The proper footwear is perhaps the most difficult part of any superhero costume. Fabric 'boots' just look like socks, and rubber 'work' boots don't have the shape you really want. I have found a black rubber stable/riding boot at Chicksaddlery.com. This boot hugs the calf really well, goes all the way up to the knee, and has a low heel so you don't look like you have on cowboy boots. In fact, I've used the same pair for the last three costumes; The Phantom, Zorro, and now, painted red for Superman. And thereby hangs the important part of any painted boot; the paint. Many years ago, I stumbled upon Plasti-Dip. Plasti-Dip is a rubberized coating that is primarily used to give tools a grippier handle. It comes in a can (for dipping) and a spray. The spray really works the best. It comes in red, black, blue, yellow, and clear. And unlike any other spray paint that will peel off when you start walking, this stuff will stay on the rubber boot. It's like applying another layer of rubber. There are 2 downsides to using Plasti-Dip though. #1, it's very difficult to find (Plastidip.com, but they don't sell direct. Consult your local search engine). #2, when you DO find it, it can be upwards of $9 per 12oz can. Also, allow 2 cans per boot. And for the love of all you find Holy, PLEASE apply in the most well ventilated area you can. I MEAN this one!


The final result It's a 2-layered effect. I downloaded an "S" graphic from the Internet, and printed it out. Then I determined I wanted it bigger than my printer would print, so off to Kinko's I went to blow it up in size. Once the right size was determined, I cut out the YELLOW area, leaving only the red "S" to be used as a stencil. I traced the pattern onto a piece of FOAMIES, and then cut that out in the same manner. Spraying the red foamie with the Plasti-Dip to help ensure the same color as the boots, I put that over a piece of the yellow vinyl and cemented it in place (rubber cement works OK). Then I cut the yellow around the red, and there's your shield. The "S" shield was adhered to the unitard with foam double-sided tape. It's usually a good idea to put this on while you are wearing the outfit in order to account for proper placement. Mnay people attempt to make the "S" out of felt. This NEVER looks good. It just looks like felt.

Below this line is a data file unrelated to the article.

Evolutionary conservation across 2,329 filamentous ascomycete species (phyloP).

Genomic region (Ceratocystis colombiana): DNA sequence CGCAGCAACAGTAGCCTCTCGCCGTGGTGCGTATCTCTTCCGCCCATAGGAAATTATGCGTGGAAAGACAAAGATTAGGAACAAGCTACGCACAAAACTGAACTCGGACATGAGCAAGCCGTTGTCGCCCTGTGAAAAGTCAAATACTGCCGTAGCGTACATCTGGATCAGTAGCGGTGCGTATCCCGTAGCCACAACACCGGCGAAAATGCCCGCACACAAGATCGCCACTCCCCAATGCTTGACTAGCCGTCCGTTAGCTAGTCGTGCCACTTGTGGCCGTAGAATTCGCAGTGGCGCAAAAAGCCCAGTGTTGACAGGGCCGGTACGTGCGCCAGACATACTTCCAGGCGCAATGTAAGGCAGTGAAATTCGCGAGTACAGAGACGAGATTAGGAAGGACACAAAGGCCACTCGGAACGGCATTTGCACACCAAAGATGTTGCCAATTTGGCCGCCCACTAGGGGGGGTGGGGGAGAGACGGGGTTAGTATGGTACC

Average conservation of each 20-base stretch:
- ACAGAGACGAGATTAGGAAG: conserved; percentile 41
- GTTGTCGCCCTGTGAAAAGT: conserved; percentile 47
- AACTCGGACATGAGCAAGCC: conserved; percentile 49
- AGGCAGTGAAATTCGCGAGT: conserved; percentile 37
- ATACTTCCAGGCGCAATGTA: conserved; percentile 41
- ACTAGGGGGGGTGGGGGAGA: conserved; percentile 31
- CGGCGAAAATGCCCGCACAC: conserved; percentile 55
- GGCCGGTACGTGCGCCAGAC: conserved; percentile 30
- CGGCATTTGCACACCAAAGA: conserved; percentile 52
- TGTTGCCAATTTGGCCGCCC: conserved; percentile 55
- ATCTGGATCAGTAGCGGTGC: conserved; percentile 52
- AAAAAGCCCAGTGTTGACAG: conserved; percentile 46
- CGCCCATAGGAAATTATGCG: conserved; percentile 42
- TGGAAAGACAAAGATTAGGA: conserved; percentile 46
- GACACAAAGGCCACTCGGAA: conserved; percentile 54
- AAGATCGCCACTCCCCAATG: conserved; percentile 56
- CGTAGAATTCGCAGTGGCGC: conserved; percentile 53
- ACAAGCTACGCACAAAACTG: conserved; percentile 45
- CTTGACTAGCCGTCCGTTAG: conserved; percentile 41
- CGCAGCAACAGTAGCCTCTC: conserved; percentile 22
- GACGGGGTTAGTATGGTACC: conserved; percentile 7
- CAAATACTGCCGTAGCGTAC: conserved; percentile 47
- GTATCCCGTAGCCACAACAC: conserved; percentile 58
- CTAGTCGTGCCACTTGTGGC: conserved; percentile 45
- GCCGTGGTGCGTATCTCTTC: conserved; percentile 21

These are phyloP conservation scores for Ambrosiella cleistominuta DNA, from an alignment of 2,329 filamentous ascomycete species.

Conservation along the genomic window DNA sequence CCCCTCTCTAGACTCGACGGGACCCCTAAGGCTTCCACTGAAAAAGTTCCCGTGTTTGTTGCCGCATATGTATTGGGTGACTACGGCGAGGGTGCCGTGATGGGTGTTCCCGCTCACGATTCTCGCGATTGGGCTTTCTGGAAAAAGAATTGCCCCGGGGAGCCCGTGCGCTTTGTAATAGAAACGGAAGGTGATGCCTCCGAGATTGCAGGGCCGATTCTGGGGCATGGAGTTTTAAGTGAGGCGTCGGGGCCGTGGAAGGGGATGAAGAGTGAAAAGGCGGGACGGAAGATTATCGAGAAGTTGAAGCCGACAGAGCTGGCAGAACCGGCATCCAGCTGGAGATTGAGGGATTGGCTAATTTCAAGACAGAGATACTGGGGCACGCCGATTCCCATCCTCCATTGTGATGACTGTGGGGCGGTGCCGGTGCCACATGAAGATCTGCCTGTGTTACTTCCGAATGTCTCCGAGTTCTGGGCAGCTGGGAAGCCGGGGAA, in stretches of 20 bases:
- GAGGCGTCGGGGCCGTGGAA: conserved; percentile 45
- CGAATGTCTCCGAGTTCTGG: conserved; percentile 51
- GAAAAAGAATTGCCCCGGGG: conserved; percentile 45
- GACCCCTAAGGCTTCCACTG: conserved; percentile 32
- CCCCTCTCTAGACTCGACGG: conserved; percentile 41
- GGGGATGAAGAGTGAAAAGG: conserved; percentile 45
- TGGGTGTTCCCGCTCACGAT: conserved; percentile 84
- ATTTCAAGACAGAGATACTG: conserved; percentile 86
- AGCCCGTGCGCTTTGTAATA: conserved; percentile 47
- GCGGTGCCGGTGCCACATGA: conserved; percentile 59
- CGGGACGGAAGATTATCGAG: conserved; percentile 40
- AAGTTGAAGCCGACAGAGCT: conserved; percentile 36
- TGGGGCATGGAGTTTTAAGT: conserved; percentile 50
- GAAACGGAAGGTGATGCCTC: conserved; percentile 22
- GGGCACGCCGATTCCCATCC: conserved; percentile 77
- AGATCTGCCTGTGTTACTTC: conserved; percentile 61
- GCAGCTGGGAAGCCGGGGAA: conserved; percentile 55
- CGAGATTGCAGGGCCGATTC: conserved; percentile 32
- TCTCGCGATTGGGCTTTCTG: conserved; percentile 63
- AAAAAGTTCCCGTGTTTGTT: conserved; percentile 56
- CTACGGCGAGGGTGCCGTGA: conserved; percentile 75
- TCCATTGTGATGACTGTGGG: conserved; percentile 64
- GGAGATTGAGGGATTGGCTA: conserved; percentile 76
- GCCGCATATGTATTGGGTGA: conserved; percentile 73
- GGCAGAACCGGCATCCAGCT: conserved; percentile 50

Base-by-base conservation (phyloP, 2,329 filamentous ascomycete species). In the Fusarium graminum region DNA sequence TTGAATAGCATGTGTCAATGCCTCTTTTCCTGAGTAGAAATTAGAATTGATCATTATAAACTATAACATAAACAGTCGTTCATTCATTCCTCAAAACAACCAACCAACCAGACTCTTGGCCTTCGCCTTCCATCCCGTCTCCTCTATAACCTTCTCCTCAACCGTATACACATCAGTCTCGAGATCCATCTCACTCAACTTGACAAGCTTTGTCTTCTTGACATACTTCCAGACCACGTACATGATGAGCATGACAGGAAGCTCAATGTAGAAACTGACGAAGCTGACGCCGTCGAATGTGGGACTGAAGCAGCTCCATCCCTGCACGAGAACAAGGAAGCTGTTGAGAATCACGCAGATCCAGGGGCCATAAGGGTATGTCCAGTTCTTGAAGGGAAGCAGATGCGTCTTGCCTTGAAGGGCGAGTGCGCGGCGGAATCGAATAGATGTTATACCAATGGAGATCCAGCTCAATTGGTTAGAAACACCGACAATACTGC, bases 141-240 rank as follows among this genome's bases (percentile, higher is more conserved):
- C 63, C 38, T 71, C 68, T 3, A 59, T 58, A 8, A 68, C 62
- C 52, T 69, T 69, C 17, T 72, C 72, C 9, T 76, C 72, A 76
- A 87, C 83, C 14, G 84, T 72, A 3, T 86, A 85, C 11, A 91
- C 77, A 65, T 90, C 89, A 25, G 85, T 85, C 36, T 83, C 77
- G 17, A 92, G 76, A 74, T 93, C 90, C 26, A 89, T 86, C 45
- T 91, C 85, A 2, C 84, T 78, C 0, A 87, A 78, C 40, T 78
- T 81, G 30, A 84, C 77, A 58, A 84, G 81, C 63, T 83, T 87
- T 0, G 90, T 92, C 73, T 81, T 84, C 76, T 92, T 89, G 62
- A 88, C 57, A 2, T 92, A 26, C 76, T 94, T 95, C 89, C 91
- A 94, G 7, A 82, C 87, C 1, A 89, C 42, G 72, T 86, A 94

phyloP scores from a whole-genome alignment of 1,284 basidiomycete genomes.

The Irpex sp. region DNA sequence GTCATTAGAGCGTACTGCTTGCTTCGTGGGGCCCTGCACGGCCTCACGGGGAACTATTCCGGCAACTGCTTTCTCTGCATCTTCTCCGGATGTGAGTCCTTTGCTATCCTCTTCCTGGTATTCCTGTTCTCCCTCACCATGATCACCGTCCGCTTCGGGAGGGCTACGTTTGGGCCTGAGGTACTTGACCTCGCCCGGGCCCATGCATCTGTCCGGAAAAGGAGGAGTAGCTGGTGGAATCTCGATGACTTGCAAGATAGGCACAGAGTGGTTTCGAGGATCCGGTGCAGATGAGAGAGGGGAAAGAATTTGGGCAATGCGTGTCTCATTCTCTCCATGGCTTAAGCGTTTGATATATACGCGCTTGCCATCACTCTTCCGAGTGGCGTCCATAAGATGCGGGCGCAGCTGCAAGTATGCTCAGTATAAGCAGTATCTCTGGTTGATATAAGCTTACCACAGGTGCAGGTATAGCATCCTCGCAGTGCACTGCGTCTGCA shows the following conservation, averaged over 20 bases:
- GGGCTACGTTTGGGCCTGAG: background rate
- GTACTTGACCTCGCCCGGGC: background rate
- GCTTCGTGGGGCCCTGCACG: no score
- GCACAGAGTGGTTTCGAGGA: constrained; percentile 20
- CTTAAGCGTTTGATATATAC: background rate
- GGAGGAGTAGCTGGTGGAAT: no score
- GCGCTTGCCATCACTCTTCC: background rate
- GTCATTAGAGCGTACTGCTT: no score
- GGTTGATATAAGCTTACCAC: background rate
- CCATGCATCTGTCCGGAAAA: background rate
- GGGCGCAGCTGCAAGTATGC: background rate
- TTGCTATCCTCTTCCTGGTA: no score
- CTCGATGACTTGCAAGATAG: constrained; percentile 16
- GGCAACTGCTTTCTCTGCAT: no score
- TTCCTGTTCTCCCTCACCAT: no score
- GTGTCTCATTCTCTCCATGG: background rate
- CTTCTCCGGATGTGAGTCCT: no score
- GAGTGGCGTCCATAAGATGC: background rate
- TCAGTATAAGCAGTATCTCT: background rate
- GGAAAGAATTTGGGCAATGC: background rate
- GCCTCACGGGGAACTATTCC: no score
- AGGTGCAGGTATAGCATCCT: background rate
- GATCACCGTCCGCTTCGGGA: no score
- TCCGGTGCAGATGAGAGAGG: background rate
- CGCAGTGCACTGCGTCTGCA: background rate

The cape was a red polyester for $1 per yard at Wal-Mart. Once the general size was determined, I tapered the neck end with Steam-Seam, which is an iron-on hemming treatment to avoid sewing (made by many companies). Then using the same method, I hemmed the bottom of the cape, but allowed enough room to slide a thin cable into the hem. I then sealed the ends. The cable gives it a more billowous effect so it doesn't just hang behind my legs. Now...the tricky part; I cut 2 holes into the cape to approximate where my arms would be, mindful to be sure that they were shoulder-width apart.

Putting my arms through the holes like I was putting on a hospital gown (arms out in front as if "sleep-walking"). I then threw my arms over my head and brought them back around to my sides, sending the cape from in front of me, to behind me (make sure you don't clip a light fixture or potted plant that hangs from the ceiling). Now, you're wearing the cape like a back-pack without needing to tie or sew it to anything. Then just pull the top of the unitard up over the shoulders, and adjust as you wish. The yellow "S" was made the same way as the one on the front, but smaller, and with 2 layers of yellow. A friend applied the cape's "S" since I was wearing it to ensure proper placement.


Naturally, this is not the definitive method of making a costume of this sort. I use methods that work for me, and make decisions accordingly. Should you have any questions about what I've done...or hints that have worked for you, please feel free to send me an e-mail at Andrew12759@AOL.com. And send me pics of your final product.

Andrew Miller